2015, 259 p.
The blurb on the back of this book describes it as “a pilgrim’s progress for the here and now”. I can see the likenesses: Pilgrim’s Progress has Christian, its everyman character not unlike the eponymous Richard Kline in this book; Christian and Richard are both on a spiritual journey and quite frankly, just as with Bunyan’s book, not everyone is going to want to go along the path with Richard Kline either.
Richard Kline starts his memoir by explaining that he is recording” a strange event that intervened in my life at the age of forty-two”. He is Australian and married with a young son. He has grown up and the computer industry has grown up alongside him, providing him with an affluent enough lifestyle to travel, eat out and go to conferences. He is healthy. Yet
…I confess that for most of my life I was bored. It’s an unattractive word, boredom, and I flinch from it now, but for a long time it was the only word I could summon to describe my condition. Today I would say that for much of my life I suffered from an apprehension of lack, but one that I found difficult to put into words. In essence it consisted of a feeling that nothing was ever quite right; something was always missing. How many of us have been dismayed by that feeling? And ashamed of it at those very moments when we ought to feel happy? We ask ourselves: what is the flaw in our being that gives rise to this discontent? (p. 3)
Peggy Lee once sang “Is that all there is?” and this book is almost that song put into prose. He’s a dessicated man, and no wonder he never cried. He is aware that he’s not feeling what other people do, and he feels cheated by that. He turns to antidepressants in a desultory fashion, he dabbles in psychotherapy and holistic therapy. He takes up a free program in stress management offered through his work where he’s given a mantra and begins meditation. It is only when he stumbles into the Chatswood Community Centre on a Saturday morning that he encounters a Hindu saint and spiritual teacher from Tamil Nadu, Sri Mata, that he starts to thaw and to see reverence and meaning in the world around him. He retains his scepticism and his empiricism, but he’s also confronted by what he has experienced from meeting Sri Mata.
Am I uncomfortable with this? Yes, and no. I am myself a Unitarian Universalist, a spiritual tradition that is firmly based on the idea of lifelong searching. Therefore, I’m open to exploring meaning- but I’m not sure that there really is ‘truth’. I liked this distinction between ‘belief’ and ‘faith’:
Belief is clinging to a set of doctrines, usually based on what someone else has said. Faith is opening the mind, without preconceptions, to whatever comes along. Faith is a plunge into the unknown. Faith is what underpins any science that’s not dogmatic. Faith accepts that we cannot know everything and can control only a little. We surrender our need for certainty (p. 210)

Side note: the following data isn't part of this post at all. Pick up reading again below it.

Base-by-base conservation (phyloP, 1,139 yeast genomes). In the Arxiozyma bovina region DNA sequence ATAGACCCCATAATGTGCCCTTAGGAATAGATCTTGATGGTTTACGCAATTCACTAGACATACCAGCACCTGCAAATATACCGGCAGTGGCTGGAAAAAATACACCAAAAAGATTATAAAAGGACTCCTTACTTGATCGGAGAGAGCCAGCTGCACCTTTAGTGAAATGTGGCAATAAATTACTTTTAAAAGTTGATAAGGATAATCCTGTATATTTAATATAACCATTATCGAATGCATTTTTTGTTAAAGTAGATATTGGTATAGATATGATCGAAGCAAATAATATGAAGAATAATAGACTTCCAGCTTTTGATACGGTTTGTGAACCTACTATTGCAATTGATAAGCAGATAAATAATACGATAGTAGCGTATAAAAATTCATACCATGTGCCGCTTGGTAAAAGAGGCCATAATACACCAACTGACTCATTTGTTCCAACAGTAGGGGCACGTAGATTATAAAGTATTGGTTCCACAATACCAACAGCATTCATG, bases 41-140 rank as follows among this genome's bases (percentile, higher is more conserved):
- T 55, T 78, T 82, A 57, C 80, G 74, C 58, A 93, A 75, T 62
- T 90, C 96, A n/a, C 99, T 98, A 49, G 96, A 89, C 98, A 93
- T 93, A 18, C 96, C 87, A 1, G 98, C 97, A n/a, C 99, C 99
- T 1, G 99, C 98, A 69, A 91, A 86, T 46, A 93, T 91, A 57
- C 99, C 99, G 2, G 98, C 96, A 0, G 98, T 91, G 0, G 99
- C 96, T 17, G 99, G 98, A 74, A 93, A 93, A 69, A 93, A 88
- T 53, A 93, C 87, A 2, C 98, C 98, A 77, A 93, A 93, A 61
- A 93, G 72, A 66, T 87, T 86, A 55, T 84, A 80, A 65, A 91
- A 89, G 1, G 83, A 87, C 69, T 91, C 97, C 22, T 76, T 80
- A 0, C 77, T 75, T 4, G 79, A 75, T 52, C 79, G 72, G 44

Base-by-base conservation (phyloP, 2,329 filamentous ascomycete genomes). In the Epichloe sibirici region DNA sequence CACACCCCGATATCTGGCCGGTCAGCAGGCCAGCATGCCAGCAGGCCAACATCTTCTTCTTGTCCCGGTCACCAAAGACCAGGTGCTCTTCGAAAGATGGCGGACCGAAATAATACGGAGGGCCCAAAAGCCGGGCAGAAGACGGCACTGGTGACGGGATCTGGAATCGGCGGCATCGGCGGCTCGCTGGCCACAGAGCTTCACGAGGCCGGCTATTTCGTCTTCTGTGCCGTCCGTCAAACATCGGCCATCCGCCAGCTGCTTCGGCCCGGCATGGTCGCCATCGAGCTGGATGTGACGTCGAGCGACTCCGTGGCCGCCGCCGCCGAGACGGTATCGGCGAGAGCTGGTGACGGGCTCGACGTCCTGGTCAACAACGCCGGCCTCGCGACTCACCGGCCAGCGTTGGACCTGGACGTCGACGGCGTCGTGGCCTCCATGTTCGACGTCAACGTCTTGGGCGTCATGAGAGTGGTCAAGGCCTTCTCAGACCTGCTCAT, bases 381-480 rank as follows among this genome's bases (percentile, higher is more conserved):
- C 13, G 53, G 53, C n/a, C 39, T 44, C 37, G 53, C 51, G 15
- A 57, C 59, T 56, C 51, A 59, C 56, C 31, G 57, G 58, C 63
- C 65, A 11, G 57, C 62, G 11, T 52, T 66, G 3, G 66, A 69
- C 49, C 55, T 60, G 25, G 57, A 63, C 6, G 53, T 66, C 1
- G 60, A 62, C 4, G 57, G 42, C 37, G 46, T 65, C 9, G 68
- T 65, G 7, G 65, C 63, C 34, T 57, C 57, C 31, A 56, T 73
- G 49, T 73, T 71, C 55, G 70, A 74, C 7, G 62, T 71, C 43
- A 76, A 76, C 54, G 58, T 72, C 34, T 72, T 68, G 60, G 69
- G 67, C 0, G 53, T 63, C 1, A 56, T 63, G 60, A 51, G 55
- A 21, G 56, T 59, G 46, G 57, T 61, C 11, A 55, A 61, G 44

But I found myself squirming at this confessional genre, which evoked for me memories of ‘witnessing’ in my born-again Christian past. It’s all there- the elation; the waves of emotion; the backsliding; the doubts. The book itself is quite simply written with short sentences. The chapters alternate between first and third person, taking the reader into Richard’s interiority then moving back to a more observational, externalized perspective. Lohrey kept me reading quite happily enough for 3/4 of the book.
At one stage the Richard character wondered if only men felt the way he did, and I wondered that too. The book is a nuanced exploration of middle-class, white, westernized, educated masculinity, and I gaze at some of the men that I know well and wonder if they, too, are like Richard. I think they might be.
Was he ever going to extricate himself from this quicksand of self-absorption and pique that he might be ‘missing out’? Was his wife going to leave him? Would the book take a very dark turn? The last 1/4 is where the thread broke for me. In meeting Martin Coleby, his spiritual guide, all of a sudden the book turned into Sophies World – a didactic text draped with characters who were merely devices. It seemed, in the end, such a me-centred quest. I closed the book, disappointed. I really don’t know what to think about it. It’s a brave thing, to write about meaning, emptiness, searching- or maybe that’s the easy part- the really brave thing is to write about the answer without smugness and to take your reader along with you.
Lisa at ANZLitLovers has written a thoughtful review that I encourage you to read. There’s another review by Deborah Stone at ArtsHub too
My rating: 7
Read because: Lisa’s review and because I’m interested in Amanda Lohrey’s work
Sourced from: Yarra Plenty Regional Library
I have read this as part of the 2015 Australian Women Writers Challenge.
Thanks for the mention, Janine:) I really like your review, I think you’ve expressed very well the inherent tensions that arise in reading this for anyone who doesn’t share the same sense of spirituality as Lohrey does.
Good review; I’ve been thinking about reading this book and you’ve heightened my ambivalence. Could you explain some more about what it is that “only men” might feel?
I haven’t got the book here, but I think that he was reflecting on his ambivalence towards fatherhood and commitment and being ensnared by domesticity and the social relationships attached to parenthood.
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